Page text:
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filed: June 5, 1987.


Appeal from the Judgment of Sentence of the Court of Common Pleas, Criminal Division, of Greene County at No. 1 Criminal Session 1986.


David F. Pollock, Waynesburg, for appellant.

Charles J. Morris, District Attorney, Waynesburg, for Com., appellee.

Cavanaugh, Popovich and Montgomery, JJ. Montgomery, J., concurs in the result.

Author: Popovich

[ 364 Pa. Super. Page 301]

This is an appeal from a judgment of sentence for driving under the influence of alcohol by the appellant, Alexander J. Bogden. We affirm.

On June 13, 1986, a jury found the appellant guilty of driving while intoxicated but not guilty of homicide by vehicle. No post-verdict motions were filed.

On June 24, 1986, the appellant was sentenced to one year less one day to two years less two days and fined $2,500. The next day, a Motion for Reconsideration of Sentence was filed and a hearing was conducted as a result thereof on July 1, 1986. Counsel for the appellant orally argued that (1) the sentence imposed exceeded the sentencing guidelines, (2) no pre-sentence report was ordered as required in

[ 364 Pa. Super. Page 302]

    first offense cases, as well as the absence of a contemporaneous statement as to the court's reasons for deviating from the Sentencing Guidelines, and (3) the fine was issued without inquiry into the appellant's ability to pay.

The appellant testified at the modification hearing concerning his age (60 years old), work history (coal miner for twenty-two years) and marital status (divorced). He also remarked about refraining from drinking and driving since the accident and regretting the loss of a life because of his actions.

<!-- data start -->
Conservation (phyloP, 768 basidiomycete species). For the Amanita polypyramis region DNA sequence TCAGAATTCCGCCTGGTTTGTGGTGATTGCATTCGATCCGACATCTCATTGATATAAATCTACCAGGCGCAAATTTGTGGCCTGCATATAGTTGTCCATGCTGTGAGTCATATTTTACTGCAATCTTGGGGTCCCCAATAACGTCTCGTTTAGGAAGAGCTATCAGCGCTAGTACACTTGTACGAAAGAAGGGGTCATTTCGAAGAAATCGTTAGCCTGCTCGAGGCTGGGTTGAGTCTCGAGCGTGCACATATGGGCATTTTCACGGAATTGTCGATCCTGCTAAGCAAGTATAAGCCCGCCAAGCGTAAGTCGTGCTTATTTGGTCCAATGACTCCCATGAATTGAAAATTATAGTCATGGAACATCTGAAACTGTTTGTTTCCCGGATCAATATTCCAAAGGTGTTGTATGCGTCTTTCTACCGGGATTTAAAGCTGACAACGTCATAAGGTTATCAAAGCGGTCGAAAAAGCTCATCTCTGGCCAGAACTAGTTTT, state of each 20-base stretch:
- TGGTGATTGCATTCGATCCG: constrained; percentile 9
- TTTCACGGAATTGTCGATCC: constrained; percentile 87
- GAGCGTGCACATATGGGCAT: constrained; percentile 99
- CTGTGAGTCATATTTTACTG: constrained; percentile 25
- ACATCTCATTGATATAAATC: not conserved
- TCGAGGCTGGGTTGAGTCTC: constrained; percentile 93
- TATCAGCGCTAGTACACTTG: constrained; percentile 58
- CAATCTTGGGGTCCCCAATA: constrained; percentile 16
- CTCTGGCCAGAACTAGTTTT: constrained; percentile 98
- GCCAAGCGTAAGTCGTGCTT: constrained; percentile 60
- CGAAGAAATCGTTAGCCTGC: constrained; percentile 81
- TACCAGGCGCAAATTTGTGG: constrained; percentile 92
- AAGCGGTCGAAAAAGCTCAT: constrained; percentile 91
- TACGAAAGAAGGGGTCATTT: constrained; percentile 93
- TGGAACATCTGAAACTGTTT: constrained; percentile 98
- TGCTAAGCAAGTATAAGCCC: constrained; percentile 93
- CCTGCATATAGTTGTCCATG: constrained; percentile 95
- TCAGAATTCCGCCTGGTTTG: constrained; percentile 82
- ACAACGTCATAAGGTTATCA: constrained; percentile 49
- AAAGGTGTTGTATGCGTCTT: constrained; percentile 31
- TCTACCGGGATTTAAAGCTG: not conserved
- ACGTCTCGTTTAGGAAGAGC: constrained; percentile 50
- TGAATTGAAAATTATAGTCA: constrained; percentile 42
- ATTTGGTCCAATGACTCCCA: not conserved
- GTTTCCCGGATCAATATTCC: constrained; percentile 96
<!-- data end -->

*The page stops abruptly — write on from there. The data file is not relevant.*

Imprisonment at his age, offered the appellant, would impinge upon his ability to secure employment on his release from jail.

At the completion of the hearing, the court continued the appellant's bond and ordered a pre-sentence report to be prepared by the Greene County Probation Office.

On September 8, 1986, a second hearing on the appellant's Motion for Reconsideration of Sentence was held. Counsel for the appellant argued for the imposition of a sentence of probation in lieu of the one to two years imprisonment previously handed down.

The court, in consideration of the appellant's Motion, vacated its June 24, 1986 order imposing sentence and "resentenced" the appellant. In doing so, the court examined the appellant's financial circumstances in deciding to reinstate the $2,500 fine. Likewise, the court re-imposed the identical term of imprisonment as had been issued earlier.

Prior to the completion of the hearing, the appellant was advised of his rights to take exceptions to the sentence by filing a motion to that effect within ten days, and that an adverse ruling would have to be appealed within thirty days thereof to Superior Court.

No motion to modify the sentence was filed because of counsel's belief that:

[ 364 Pa. Super. Page 303]

    handed down in response to our first set of exceptions; therefore, the time has now begun to run for Mr. Bogden to decide whether or not to appeal.

To effectuate what transpired at the hearing, an order was issued on September 8, 1986 by the court vacating its June 24, 1986 sentence and imposing an identical sentence, but this time it was done with the benefit of a pre-sentence report. Also, an opinion in support of the sentence was filed on September 9 which responded to the allegations of impropriety as to the sentence. This was followed by a memorandum opinion by the same court supplementing its earlier opinion. This timely appeal followed.

In the appellant's "Statement Of The Questions Involved" appears the following:






(Appellant's Brief at 4)

Before addressing the merits of the appellant's complaints, we must determine, as is our right and obligation, whether this Court has jurisdiction to hear the appeal, and we do so despite no objection from any of the parties

[ 364 Pa. Super. Page 304]

    involved. See Commonwealth v. Dorman, 272 Pa. Super. 149, 414 A.2d 713 (1979).